2 Market Approach: Guideline Merged or Acquired
3 Income Approach: Discounted Cash Flow Method
4 Asset Approach
The Guideline Publicly Traded Company
method is based on the premise that
the value of a business ownership
interest should be based on what astute
and rational capital market investors
would pay to own that interest. Capital
market ratios of guideline publicly
traded companies are used to estimate
the value of the subject interest.
This method is extremely variable,
depending on market conditions,
because it uses as the basis for the
valuation analysis current public
valuation multiples, which fluctuate
with changing market conditions.
However, it is almost always available
to use as a reference, assuming
public comparables are available.
The Market Approach: Guideline
Merged or Acquired Company Method
(guideline transaction) considers the
market value of business enterprises
similar to the subject company, as
observed in ( 1) the acquisition price of
either public or private companies, or
( 2) the trading price of publicly traded
companies. Market pricing multiples
are derived from the indicated market
value relative to various financial
metrics for those companies.
The multiples are applied to the
appropriate level of the subject
company’s financial metrics after
being adjusted for its investment
risk profile in relation to those of the
guideline companies. This method
always provides a strong indication of
what investors are willing to pay for
companies. However, in the economic
downturn, the number of transactions
available to use as comparables has
decreased dramatically and only
recently has begun to rise again.
The Income Approach: Discounted Cash
Flow Method (DCF) is used to estimate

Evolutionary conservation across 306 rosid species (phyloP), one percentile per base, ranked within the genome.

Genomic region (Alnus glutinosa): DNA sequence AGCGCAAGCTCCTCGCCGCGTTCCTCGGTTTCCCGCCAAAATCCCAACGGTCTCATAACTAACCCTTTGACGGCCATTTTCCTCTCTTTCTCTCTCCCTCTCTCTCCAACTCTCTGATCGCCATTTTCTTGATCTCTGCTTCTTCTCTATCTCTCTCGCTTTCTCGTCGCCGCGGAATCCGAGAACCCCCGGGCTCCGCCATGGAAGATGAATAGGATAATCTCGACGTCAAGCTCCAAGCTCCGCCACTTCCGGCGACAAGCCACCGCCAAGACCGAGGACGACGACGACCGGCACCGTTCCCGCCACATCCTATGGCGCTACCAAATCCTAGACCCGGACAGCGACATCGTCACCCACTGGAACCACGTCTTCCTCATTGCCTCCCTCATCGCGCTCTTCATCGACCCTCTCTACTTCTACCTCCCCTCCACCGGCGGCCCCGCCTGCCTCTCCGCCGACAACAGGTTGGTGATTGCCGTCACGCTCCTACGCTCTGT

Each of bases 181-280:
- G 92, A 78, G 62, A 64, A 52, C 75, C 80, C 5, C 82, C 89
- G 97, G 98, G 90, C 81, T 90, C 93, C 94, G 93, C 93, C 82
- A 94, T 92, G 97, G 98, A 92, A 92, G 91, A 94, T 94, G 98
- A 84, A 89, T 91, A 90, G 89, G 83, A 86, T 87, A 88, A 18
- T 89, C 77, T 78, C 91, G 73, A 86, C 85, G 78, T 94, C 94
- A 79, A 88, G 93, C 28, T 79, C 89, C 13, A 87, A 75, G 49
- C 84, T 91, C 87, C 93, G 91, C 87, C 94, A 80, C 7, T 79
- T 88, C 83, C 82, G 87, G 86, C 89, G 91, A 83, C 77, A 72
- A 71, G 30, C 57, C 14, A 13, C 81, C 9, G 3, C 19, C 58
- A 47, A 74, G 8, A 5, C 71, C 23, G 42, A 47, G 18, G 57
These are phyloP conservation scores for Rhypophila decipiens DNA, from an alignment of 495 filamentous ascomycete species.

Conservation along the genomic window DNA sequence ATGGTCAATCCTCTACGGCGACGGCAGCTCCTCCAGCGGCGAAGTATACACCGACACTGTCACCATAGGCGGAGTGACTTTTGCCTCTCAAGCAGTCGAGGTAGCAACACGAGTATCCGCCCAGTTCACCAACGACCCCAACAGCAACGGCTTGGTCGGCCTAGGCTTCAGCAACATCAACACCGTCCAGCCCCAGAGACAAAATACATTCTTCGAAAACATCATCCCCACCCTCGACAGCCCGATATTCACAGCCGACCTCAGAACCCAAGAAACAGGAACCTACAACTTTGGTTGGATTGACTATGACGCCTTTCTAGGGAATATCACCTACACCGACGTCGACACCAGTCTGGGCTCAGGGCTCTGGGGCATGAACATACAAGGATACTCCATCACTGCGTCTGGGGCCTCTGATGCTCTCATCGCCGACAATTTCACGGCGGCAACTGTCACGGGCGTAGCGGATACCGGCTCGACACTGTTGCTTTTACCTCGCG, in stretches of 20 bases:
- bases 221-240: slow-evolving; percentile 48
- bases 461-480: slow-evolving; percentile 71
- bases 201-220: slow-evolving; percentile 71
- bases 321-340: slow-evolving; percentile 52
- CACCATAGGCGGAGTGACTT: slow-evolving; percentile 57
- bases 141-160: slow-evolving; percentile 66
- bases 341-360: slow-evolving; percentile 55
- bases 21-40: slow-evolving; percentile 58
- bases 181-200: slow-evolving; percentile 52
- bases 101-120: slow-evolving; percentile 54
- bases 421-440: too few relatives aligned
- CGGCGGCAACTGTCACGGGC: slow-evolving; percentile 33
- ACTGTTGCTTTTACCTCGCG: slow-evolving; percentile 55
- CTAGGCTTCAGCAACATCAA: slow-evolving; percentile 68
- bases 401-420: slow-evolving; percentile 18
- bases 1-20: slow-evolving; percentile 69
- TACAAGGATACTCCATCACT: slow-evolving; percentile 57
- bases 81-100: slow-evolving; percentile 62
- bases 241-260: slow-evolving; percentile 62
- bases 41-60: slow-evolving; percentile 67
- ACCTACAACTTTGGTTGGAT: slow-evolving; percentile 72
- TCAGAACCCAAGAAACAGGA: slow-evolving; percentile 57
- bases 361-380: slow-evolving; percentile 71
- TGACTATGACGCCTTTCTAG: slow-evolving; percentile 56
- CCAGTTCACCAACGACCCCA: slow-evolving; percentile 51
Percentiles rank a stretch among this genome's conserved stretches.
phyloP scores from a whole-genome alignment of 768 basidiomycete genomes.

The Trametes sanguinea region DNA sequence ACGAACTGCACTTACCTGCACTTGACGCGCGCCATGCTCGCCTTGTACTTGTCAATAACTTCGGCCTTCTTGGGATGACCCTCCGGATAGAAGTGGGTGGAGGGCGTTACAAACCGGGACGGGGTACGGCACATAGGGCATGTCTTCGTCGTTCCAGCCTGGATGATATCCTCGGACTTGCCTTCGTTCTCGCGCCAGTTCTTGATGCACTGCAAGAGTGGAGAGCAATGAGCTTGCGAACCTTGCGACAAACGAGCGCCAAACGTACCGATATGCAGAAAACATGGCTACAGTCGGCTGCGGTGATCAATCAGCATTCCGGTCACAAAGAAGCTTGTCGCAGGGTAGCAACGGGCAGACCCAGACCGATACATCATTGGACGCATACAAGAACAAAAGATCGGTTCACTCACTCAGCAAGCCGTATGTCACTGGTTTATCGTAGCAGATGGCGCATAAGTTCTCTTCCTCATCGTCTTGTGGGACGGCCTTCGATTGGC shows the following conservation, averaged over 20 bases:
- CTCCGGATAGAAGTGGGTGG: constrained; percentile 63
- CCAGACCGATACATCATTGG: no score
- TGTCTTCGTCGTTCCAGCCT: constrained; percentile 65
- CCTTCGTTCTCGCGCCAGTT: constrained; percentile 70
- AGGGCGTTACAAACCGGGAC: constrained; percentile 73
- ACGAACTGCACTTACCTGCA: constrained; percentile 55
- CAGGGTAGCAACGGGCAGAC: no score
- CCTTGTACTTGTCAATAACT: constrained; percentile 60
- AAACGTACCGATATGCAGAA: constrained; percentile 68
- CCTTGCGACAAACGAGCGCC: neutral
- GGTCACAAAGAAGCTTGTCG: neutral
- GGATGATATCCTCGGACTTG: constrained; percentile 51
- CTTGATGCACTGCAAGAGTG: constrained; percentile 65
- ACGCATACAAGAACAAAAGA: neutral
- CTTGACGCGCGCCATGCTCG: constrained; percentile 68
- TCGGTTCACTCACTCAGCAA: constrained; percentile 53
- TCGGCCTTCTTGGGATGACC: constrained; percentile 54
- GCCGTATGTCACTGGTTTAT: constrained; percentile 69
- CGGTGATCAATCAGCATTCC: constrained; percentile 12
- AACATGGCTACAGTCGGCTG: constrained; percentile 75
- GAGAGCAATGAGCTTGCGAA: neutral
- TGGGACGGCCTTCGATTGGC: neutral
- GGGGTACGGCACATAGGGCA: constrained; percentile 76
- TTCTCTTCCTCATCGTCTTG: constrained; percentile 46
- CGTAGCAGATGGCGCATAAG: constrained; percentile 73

value based on a projection of financial
performance over future periods of time.
The projected financial performance
includes analyses of revenue, expenses,
capital investment, residual value,
capital structure, and required rates of
return. Based on the results of these
analyses, a projection of economic
cash flow from business operations is
estimated for future periods of time.
The resulting cash flow projection is
discounted at an appropriate present
value discount rate to estimate the
present value of the future cash flow.
In addition to estimating the present
value of future economic cash flow
for a discrete period, the residual,
or terminal, value of the business
enterprise is estimated as of the end
of the discrete projection period. This
terminal value is also discounted
to estimate its present value.
The most significant issue with the
discounted cash flow approach is
determining the riskiness of the
cash flows themselves. In poor
market conditions, there will be more
scrutiny on how projected cash flows
line up to historical performance
and on the appropriateness of the
discount rate used on them.
continued on page 14